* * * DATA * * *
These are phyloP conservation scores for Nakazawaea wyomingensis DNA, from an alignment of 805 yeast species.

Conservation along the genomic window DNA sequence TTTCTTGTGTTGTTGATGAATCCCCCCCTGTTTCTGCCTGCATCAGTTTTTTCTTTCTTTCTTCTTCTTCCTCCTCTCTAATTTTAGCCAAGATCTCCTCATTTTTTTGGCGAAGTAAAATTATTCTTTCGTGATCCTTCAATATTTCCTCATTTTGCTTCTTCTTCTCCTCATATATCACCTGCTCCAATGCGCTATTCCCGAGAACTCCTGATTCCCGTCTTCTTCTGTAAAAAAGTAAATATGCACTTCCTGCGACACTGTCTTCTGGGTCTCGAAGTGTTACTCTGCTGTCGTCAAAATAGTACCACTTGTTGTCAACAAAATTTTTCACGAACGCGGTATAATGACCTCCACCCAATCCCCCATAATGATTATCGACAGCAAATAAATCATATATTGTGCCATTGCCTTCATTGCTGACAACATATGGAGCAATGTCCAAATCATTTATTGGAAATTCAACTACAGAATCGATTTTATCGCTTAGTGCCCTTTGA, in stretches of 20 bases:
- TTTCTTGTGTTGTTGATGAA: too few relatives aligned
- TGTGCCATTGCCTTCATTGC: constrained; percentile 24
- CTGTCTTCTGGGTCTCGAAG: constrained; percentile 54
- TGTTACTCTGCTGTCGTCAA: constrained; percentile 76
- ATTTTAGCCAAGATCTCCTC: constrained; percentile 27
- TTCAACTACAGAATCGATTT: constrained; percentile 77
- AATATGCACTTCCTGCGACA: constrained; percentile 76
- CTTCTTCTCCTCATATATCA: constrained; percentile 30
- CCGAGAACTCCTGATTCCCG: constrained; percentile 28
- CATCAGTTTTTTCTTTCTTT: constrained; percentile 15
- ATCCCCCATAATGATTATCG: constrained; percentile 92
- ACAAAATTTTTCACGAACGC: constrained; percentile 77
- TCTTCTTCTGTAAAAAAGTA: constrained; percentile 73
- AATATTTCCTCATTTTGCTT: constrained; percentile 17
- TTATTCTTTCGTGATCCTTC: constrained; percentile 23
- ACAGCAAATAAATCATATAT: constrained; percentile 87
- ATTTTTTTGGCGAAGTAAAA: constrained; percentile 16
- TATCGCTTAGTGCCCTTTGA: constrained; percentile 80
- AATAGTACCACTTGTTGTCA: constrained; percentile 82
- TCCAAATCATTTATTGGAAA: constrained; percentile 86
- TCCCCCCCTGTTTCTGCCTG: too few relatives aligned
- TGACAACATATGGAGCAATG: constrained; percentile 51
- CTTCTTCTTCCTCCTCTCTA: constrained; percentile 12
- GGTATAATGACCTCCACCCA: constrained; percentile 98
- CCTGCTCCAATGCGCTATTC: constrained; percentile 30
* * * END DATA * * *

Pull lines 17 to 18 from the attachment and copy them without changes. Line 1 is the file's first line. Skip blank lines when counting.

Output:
- TTATTCTTTCGTGATCCTTC: constrained; percentile 23
- ACAGCAAATAAATCATATAT: constrained; percentile 87